Some councillors in Greater Lincolnshire fear the latest “Partygate” scandals rocking government could hit them hard in upcoming elections this week.
In the latest news Number 10 has had to apologise to the Queen after it was revealed two parties were held in Downing Street the day Prince Philip’s funeral when she was photographed sitting alone and isolated from her family due to the coronavirus restrictions at the time.
In Birmingham last night, the Sutton Coldfield Conservative Constituency Association voted unanimously that they had no confidence in Prime Minister Boris Johnson and that he should resign.
The Local Democracy Reporting Service asked all the local Conservative leaders for the district and upper tier councils for their thoughts on the situation.
North East Lincolnshire Council leader Councillor Philip Jackson told the LDRS: “Regardless of the merits or otherwise of the lockdown party issue, it is not helping the image of the Conservative Party or our opinion poll ratings.”
The authority was one of several previously red seats which the Tories took during local elections in 2019, but it is thought that red seat voters may have leant their support to the party at the time to get Brexit over the line.
“With a local government by-election coming up in NEL on February 17 and a third of the council seats coming up for re-election in May, I’m obviously concerned about the effect it may have on our local election results,” said Councillor Jackson.
City of Lincoln Conservative Group leader Thomas Dyer said he was concerned about the latest revelations.
“For the last two years, the people of Lincoln and indeed the United Kingdom have followed the guidance as set out by the government.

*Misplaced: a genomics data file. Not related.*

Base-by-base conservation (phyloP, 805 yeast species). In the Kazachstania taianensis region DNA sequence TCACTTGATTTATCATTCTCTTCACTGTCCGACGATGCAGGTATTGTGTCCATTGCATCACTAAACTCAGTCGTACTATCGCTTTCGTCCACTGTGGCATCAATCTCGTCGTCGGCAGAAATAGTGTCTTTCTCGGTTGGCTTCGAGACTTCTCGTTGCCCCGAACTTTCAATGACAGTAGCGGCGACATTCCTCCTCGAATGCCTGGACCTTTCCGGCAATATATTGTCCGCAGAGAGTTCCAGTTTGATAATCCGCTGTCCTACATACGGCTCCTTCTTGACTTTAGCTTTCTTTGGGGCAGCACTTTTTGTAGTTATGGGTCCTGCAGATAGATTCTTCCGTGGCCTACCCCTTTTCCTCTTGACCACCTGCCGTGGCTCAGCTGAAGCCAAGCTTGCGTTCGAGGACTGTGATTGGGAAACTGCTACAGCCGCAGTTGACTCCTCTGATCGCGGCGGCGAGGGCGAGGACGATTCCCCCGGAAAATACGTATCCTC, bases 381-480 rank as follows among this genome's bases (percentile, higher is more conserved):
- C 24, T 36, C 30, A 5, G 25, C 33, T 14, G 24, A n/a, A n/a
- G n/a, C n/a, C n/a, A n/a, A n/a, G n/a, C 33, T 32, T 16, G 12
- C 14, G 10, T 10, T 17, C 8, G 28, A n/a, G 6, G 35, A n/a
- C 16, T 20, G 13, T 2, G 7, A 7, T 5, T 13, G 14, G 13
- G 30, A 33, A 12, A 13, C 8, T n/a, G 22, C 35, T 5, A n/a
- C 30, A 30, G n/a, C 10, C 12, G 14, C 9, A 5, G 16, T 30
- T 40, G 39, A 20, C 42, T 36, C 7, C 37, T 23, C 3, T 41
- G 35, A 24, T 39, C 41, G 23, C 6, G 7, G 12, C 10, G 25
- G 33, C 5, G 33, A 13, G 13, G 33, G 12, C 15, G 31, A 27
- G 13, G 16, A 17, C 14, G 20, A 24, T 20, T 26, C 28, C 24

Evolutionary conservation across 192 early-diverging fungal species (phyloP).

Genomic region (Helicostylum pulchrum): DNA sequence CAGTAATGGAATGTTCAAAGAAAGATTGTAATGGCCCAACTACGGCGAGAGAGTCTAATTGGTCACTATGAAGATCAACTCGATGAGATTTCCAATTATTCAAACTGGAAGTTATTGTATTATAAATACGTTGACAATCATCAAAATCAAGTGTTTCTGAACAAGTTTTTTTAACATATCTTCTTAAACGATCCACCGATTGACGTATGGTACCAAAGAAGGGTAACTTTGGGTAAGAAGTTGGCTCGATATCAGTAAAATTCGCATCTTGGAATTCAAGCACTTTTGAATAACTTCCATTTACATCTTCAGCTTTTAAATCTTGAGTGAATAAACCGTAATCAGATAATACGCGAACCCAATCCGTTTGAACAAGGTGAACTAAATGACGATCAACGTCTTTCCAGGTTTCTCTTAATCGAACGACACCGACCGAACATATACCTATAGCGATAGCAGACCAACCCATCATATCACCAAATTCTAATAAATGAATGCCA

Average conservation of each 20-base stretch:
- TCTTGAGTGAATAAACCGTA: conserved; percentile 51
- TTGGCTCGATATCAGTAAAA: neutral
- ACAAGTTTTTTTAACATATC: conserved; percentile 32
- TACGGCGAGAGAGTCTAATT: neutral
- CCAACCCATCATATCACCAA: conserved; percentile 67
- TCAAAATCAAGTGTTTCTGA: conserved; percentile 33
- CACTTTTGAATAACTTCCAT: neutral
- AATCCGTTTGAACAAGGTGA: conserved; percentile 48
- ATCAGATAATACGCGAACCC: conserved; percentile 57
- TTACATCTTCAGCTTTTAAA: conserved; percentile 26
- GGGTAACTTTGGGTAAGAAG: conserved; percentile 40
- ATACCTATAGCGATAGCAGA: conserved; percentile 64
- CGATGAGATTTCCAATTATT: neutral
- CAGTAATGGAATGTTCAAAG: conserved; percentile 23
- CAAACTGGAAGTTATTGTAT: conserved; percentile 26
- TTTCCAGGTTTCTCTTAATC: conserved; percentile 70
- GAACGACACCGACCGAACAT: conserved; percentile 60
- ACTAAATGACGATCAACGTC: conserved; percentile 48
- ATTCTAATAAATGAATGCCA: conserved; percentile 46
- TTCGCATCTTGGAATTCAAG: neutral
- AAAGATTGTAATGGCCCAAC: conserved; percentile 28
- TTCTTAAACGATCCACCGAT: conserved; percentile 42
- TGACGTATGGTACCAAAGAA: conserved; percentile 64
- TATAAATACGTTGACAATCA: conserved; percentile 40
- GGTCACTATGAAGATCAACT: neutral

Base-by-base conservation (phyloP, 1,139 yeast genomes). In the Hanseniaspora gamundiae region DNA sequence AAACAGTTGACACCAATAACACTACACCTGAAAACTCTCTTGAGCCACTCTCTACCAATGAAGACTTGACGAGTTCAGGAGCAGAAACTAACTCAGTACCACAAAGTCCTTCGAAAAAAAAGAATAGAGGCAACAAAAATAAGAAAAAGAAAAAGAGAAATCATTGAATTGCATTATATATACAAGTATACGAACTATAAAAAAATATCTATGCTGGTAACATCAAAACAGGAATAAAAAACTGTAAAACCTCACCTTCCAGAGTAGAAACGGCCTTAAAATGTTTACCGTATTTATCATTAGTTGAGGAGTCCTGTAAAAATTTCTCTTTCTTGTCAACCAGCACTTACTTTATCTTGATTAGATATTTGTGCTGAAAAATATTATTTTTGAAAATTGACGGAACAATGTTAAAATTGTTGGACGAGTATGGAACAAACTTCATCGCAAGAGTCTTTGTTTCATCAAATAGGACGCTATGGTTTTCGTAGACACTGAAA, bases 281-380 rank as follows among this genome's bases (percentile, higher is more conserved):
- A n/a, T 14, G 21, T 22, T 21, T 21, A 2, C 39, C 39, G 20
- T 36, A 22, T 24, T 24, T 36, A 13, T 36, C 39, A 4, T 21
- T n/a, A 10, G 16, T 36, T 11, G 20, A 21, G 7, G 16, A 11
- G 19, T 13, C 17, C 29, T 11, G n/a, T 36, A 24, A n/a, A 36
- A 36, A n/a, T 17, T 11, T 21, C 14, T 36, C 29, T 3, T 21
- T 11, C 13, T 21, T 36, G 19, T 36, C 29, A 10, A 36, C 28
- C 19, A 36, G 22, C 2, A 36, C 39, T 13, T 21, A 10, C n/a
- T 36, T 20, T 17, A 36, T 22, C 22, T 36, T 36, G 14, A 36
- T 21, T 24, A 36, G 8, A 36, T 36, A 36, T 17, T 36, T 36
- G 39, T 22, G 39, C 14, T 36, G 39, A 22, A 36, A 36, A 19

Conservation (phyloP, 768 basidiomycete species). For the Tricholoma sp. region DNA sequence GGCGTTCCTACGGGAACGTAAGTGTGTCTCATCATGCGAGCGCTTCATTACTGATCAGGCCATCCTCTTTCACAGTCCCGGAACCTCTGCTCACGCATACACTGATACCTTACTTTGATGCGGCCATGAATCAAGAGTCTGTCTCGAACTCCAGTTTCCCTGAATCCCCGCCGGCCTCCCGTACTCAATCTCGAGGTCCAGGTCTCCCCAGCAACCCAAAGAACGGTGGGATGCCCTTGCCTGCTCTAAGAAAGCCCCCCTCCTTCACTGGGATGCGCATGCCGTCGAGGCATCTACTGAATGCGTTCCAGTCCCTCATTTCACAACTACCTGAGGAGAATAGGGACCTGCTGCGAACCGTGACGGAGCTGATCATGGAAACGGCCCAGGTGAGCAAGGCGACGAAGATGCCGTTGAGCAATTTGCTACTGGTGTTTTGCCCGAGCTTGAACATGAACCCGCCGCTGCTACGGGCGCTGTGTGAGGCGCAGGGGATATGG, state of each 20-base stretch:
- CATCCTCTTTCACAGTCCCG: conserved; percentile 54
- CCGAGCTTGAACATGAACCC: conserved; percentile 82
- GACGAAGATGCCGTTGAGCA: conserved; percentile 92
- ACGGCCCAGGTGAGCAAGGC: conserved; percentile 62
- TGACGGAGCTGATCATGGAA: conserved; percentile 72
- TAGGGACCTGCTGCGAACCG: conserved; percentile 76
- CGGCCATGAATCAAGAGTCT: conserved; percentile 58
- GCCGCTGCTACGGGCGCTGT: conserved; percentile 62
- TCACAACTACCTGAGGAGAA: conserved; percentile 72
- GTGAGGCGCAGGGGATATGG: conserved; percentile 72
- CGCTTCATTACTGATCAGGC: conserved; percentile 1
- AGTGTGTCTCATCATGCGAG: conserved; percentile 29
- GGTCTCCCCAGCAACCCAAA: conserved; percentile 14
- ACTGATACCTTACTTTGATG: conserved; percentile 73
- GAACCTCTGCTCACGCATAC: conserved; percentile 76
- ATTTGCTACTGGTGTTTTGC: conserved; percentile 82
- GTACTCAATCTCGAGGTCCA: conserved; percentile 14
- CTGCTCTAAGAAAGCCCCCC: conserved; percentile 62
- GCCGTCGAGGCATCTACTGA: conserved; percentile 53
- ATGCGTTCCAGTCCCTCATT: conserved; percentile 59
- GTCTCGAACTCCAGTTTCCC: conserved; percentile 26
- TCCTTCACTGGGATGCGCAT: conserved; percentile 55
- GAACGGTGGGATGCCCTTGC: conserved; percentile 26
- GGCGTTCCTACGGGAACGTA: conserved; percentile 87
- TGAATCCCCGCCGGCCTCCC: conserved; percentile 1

“The events at Number 10, which have come to light in recent days and weeks, are concerning.
“In respect to the Prime Minister’s future – this is in the gift of Conservative MPs, via their well set out procedures.”
However, he said the Sutton Coldfield vote would have “no bearing on the process”.
The latest party revelations, which have suggested there were people drinking and dancing to music, and that one civil servant was sent shopping with a suitcase to fill with bottles of wine, have sparked an apology from the Prime Minister’s former director of communications.
Likewise, Boris Johnson at Prime Minister’s Questions on Wednesday apologised for attending a “bring your own booze” lockdown party in the Downing Street garden.
The revelations have sparked calls from opposition party members and some on Boris Johnson’s own side for him to resign.
An investigation is being carried out into a series of events and gatherings parties which have been revealed in recent days and weeks.
It is being led by senior civil servant Sue Gray and several queries have previously been batted off until her findings are revealed.
East Lindsey District Council leader Craig Leyland said he fully understood the concerns of local residents.
“The events are still being looked at by the investigation, but it’s very clear that what has happened in Westminster has burned up an awful lot of good will with the public.
“As a local district council leader I know how hard we have worked locally to deliver for our residents through the pandemic – supporting the NHS, our healthcare workers and are wellbeing teams to support residents”.
He also pointed to the support offered to local businesses, adding: “It’s a shame it’s being distracted from by what’s happening at Westminster.”
Boston Borough Council leader Paul Skinner said: “I like to be in possession of facts before making comment, I believe there is an independent investigation running which has yet to rule.”
However, he added: “How soon people forget the good works done.”
Downing Street staff drank into the early hours at two leaving dos the night before Prince Philip’s funeral.
— Ben Riley-Smith (@benrileysmith) January 13, 2022
Likewise, North Kesteven District Council leader Councillor Richard Wright said he had “no comment on the national issue as that is for parliament and the enquiry to resolve”.
He added: “At NK, the Conservatives and indeed all members remain committed to delivering vital services and assisting our residents with any and all issues.”
A spokesman for (Conservative) Lincolnshire Police and Crime Commissioner Marc Jones said he had no comment to make at the time of the request.
South Holland District Council Lord Gary Porter only responded to suggest contacting the South Holland and The Deepings Conservative Association.
Kevin Geaney, Chairman of the association said the association would “await the outcome of the inquiry before we formulate a reply.”
Other council leaders had not responded at by the time of publication.